What can we do about thirdhand smoke?
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A team at the Thirdhand Smoke Resource Center examined home disclosure documents commonly used in San Diego to see how well they inform buyers about the smoking history of their potential home.
If I want to avoid thirdhand smoke in my vehicle, what questions should I ask before buying a used car?
When people smoke in a car, thirdhand smoke residue builds up just the way it does in any indoor environment. However, a car is a much smaller space.
The research center will work to advance California’s tobacco control goals through policy approaches aimed at the toxic legacy of commercial tobacco use in outdoor and indoor environments.
Public health policies implemented since the 1970s have increasingly aligned with scientific evidence linking secondhand smoke exposure to significant health risks in nonsmokers. These policies have resulted in the adoption of laws that prohibit indoor smoking in various settings such as indoor workplaces, public transportation, government buildings, hospitals, schools, restaurants, and bars. These measures have been instrumental in protecting public health, saving lives, and reducing healthcare spending by billions of dollars.
American Academy of Pediatrics Makes Recommendations to Protect Children and Adolescents from Tobacco and Nicotine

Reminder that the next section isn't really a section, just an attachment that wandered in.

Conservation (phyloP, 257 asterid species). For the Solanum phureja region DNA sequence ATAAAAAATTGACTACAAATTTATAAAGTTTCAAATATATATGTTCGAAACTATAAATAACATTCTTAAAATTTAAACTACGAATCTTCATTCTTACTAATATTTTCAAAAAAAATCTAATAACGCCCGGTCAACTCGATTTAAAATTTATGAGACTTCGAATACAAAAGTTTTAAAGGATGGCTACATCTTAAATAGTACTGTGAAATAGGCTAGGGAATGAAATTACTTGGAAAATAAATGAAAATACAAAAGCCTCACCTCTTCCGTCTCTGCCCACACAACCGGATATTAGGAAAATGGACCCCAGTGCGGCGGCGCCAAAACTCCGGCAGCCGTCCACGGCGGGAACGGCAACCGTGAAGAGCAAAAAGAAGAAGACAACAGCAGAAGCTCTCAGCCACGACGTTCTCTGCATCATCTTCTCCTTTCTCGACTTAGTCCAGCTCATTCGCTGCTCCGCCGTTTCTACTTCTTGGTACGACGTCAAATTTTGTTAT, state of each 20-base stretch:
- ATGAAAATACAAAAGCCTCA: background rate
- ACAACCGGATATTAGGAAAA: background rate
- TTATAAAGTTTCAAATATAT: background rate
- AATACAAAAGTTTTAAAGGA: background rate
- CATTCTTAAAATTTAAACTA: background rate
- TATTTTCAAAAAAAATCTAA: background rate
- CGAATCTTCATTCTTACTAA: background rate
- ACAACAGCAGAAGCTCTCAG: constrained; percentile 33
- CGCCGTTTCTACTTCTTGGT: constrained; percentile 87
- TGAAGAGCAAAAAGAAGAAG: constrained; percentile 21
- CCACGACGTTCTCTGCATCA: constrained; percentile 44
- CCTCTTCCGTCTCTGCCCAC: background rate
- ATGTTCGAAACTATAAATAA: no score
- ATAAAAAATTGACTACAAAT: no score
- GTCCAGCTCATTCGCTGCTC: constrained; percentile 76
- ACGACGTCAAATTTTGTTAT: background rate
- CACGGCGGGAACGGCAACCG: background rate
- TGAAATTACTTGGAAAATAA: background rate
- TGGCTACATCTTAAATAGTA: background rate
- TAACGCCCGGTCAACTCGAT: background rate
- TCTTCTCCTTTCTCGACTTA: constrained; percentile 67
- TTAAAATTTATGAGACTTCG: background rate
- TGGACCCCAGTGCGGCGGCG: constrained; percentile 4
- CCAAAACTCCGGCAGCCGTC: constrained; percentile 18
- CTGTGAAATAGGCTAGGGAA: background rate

In 2020, the American Academy of Pediatrics issued a statement “Thirdhand Smoke: A Threat to Child Health”. This statement is the final post in our new Spotlight Series: American Academy of Pediatrics Speaks Out on Tobacco and Children. The statement makes four recommendations to protect children from thirdhand smoke.
This series features the Consortium’s newly funded projects, which engage in groundbreaking research about the nature and health consequences of thirdhand smoke.
When people smoke inside their home, the chemicals in tobacco smoke build up over time and leave toxic thirdhand smoke residue on carpets, furniture, walls, doors, and ceilings. This toxic residue lingers long after smoking stops and can remain after previous smokers moved out.
This study used machine learning techniques to classify children into three different groups of reported tobacco exposure: no tobacco smoke exposure, thirdhand smoke exposure, and second- and thirdhand smoke exposure.